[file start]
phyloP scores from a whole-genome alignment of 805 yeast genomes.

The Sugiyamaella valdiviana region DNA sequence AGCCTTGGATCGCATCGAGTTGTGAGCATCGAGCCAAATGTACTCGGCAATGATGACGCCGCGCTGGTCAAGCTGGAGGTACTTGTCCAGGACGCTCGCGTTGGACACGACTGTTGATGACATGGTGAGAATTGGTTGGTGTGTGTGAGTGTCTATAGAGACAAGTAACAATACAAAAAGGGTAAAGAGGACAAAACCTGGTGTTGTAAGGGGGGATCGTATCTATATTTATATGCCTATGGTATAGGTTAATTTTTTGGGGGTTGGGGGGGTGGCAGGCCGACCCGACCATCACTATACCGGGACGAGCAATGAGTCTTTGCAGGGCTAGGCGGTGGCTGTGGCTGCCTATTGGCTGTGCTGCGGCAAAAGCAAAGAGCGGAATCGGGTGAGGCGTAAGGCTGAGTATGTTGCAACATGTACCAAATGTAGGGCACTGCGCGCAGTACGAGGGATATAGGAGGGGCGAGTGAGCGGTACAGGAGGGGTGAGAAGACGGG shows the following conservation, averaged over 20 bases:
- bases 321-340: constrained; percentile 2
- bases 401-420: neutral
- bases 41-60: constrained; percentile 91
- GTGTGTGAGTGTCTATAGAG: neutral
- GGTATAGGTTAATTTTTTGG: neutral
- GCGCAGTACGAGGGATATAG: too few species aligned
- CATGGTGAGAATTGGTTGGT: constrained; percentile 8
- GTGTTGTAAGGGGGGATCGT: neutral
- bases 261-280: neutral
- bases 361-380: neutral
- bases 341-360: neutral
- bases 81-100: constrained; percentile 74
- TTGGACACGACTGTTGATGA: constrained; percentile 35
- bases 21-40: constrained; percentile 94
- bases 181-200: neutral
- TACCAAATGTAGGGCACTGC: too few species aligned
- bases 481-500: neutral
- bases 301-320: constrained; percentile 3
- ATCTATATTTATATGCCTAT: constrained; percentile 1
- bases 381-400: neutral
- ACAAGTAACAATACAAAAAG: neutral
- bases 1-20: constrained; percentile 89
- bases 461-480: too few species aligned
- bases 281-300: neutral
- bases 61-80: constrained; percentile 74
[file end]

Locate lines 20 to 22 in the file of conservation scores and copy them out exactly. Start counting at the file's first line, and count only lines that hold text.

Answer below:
- bases 301-320: constrained; percentile 3
- ATCTATATTTATATGCCTAT: constrained; percentile 1
- bases 381-400: neutral